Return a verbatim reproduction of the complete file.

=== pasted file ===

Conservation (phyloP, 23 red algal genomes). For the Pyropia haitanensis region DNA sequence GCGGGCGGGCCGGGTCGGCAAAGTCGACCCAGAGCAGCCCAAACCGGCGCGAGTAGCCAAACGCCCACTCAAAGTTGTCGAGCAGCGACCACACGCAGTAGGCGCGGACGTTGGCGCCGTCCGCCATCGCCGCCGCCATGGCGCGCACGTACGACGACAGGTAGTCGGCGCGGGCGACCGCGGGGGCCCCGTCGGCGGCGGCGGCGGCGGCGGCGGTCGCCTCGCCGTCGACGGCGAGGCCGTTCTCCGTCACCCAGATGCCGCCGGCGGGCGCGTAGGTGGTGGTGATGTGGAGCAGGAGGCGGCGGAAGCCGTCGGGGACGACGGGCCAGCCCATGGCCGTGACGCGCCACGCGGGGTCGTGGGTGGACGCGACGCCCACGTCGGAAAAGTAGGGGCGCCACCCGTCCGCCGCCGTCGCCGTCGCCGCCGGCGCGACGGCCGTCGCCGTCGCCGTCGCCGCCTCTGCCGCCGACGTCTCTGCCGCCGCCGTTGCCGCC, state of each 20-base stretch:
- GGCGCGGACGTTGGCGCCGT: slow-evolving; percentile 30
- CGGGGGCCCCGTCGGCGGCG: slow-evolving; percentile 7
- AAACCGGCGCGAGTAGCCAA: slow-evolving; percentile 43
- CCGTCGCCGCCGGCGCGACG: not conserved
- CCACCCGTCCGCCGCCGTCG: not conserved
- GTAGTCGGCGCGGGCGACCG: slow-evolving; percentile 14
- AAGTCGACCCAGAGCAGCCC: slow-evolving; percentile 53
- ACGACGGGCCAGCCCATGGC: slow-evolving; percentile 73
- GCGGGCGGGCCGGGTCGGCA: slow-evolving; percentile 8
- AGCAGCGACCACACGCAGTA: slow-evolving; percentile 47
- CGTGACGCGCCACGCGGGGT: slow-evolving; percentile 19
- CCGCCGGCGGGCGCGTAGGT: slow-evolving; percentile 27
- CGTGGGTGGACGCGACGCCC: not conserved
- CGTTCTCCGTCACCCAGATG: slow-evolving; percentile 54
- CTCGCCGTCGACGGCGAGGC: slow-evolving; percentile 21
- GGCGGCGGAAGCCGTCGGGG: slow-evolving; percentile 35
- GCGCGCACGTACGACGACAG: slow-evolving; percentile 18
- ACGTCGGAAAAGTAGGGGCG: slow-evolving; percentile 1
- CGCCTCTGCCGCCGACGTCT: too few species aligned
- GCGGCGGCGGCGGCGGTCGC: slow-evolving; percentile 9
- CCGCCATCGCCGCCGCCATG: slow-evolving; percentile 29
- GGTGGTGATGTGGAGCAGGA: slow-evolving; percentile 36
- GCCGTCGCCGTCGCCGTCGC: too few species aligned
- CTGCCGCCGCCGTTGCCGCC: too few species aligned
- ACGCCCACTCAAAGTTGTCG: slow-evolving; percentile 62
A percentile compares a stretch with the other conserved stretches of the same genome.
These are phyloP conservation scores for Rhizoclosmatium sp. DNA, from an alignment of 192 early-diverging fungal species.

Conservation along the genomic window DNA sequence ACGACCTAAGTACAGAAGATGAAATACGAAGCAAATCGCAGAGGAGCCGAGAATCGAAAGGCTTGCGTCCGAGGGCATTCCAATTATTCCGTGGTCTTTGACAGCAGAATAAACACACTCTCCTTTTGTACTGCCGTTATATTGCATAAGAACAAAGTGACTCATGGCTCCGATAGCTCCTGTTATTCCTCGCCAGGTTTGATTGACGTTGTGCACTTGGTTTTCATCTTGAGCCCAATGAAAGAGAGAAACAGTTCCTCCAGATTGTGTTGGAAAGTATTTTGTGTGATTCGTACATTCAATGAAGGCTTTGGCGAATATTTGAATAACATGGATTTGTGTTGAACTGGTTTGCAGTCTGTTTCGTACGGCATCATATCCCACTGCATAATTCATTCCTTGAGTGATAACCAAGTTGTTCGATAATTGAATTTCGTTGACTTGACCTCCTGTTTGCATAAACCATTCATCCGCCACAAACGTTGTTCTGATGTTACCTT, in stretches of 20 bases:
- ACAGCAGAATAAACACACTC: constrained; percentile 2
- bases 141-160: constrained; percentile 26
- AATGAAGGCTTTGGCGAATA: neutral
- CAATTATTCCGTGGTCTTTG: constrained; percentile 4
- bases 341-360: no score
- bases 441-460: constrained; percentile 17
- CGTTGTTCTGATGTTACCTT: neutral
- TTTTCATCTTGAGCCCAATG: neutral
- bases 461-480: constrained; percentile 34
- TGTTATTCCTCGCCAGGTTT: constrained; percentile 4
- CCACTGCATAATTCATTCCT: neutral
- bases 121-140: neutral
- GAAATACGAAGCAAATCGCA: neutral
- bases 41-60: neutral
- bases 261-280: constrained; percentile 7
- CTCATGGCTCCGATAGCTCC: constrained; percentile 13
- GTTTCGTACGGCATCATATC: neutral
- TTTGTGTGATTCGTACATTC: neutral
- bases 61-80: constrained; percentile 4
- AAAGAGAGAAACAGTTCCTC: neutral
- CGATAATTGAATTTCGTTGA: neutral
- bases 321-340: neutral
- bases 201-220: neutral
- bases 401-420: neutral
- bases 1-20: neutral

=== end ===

Conservation (phyloP, 23 red algal genomes). For the Pyropia haitanensis region DNA sequence GCGGGCGGGCCGGGTCGGCAAAGTCGACCCAGAGCAGCCCAAACCGGCGCGAGTAGCCAAACGCCCACTCAAAGTTGTCGAGCAGCGACCACACGCAGTAGGCGCGGACGTTGGCGCCGTCCGCCATCGCCGCCGCCATGGCGCGCACGTACGACGACAGGTAGTCGGCGCGGGCGACCGCGGGGGCCCCGTCGGCGGCGGCGGCGGCGGCGGCGGTCGCCTCGCCGTCGACGGCGAGGCCGTTCTCCGTCACCCAGATGCCGCCGGCGGGCGCGTAGGTGGTGGTGATGTGGAGCAGGAGGCGGCGGAAGCCGTCGGGGACGACGGGCCAGCCCATGGCCGTGACGCGCCACGCGGGGTCGTGGGTGGACGCGACGCCCACGTCGGAAAAGTAGGGGCGCCACCCGTCCGCCGCCGTCGCCGTCGCCGCCGGCGCGACGGCCGTCGCCGTCGCCGTCGCCGCCTCTGCCGCCGACGTCTCTGCCGCCGCCGTTGCCGCC, state of each 20-base stretch:
- GGCGCGGACGTTGGCGCCGT: slow-evolving; percentile 30
- CGGGGGCCCCGTCGGCGGCG: slow-evolving; percentile 7
- AAACCGGCGCGAGTAGCCAA: slow-evolving; percentile 43
- CCGTCGCCGCCGGCGCGACG: not conserved
- CCACCCGTCCGCCGCCGTCG: not conserved
- GTAGTCGGCGCGGGCGACCG: slow-evolving; percentile 14
- AAGTCGACCCAGAGCAGCCC: slow-evolving; percentile 53
- ACGACGGGCCAGCCCATGGC: slow-evolving; percentile 73
- GCGGGCGGGCCGGGTCGGCA: slow-evolving; percentile 8
- AGCAGCGACCACACGCAGTA: slow-evolving; percentile 47
- CGTGACGCGCCACGCGGGGT: slow-evolving; percentile 19
- CCGCCGGCGGGCGCGTAGGT: slow-evolving; percentile 27
- CGTGGGTGGACGCGACGCCC: not conserved
- CGTTCTCCGTCACCCAGATG: slow-evolving; percentile 54
- CTCGCCGTCGACGGCGAGGC: slow-evolving; percentile 21
- GGCGGCGGAAGCCGTCGGGG: slow-evolving; percentile 35
- GCGCGCACGTACGACGACAG: slow-evolving; percentile 18
- ACGTCGGAAAAGTAGGGGCG: slow-evolving; percentile 1
- CGCCTCTGCCGCCGACGTCT: too few species aligned
- GCGGCGGCGGCGGCGGTCGC: slow-evolving; percentile 9
- CCGCCATCGCCGCCGCCATG: slow-evolving; percentile 29
- GGTGGTGATGTGGAGCAGGA: slow-evolving; percentile 36
- GCCGTCGCCGTCGCCGTCGC: too few species aligned
- CTGCCGCCGCCGTTGCCGCC: too few species aligned
- ACGCCCACTCAAAGTTGTCG: slow-evolving; percentile 62
A percentile compares a stretch with the other conserved stretches of the same genome.
These are phyloP conservation scores for Rhizoclosmatium sp. DNA, from an alignment of 192 early-diverging fungal species.

Conservation along the genomic window DNA sequence ACGACCTAAGTACAGAAGATGAAATACGAAGCAAATCGCAGAGGAGCCGAGAATCGAAAGGCTTGCGTCCGAGGGCATTCCAATTATTCCGTGGTCTTTGACAGCAGAATAAACACACTCTCCTTTTGTACTGCCGTTATATTGCATAAGAACAAAGTGACTCATGGCTCCGATAGCTCCTGTTATTCCTCGCCAGGTTTGATTGACGTTGTGCACTTGGTTTTCATCTTGAGCCCAATGAAAGAGAGAAACAGTTCCTCCAGATTGTGTTGGAAAGTATTTTGTGTGATTCGTACATTCAATGAAGGCTTTGGCGAATATTTGAATAACATGGATTTGTGTTGAACTGGTTTGCAGTCTGTTTCGTACGGCATCATATCCCACTGCATAATTCATTCCTTGAGTGATAACCAAGTTGTTCGATAATTGAATTTCGTTGACTTGACCTCCTGTTTGCATAAACCATTCATCCGCCACAAACGTTGTTCTGATGTTACCTT, in stretches of 20 bases:
- ACAGCAGAATAAACACACTC: constrained; percentile 2
- bases 141-160: constrained; percentile 26
- AATGAAGGCTTTGGCGAATA: neutral
- CAATTATTCCGTGGTCTTTG: constrained; percentile 4
- bases 341-360: no score
- bases 441-460: constrained; percentile 17
- CGTTGTTCTGATGTTACCTT: neutral
- TTTTCATCTTGAGCCCAATG: neutral
- bases 461-480: constrained; percentile 34
- TGTTATTCCTCGCCAGGTTT: constrained; percentile 4
- CCACTGCATAATTCATTCCT: neutral
- bases 121-140: neutral
- GAAATACGAAGCAAATCGCA: neutral
- bases 41-60: neutral
- bases 261-280: constrained; percentile 7
- CTCATGGCTCCGATAGCTCC: constrained; percentile 13
- GTTTCGTACGGCATCATATC: neutral
- TTTGTGTGATTCGTACATTC: neutral
- bases 61-80: constrained; percentile 4
- AAAGAGAGAAACAGTTCCTC: neutral
- CGATAATTGAATTTCGTTGA: neutral
- bases 321-340: neutral
- bases 201-220: neutral
- bases 401-420: neutral
- bases 1-20: neutral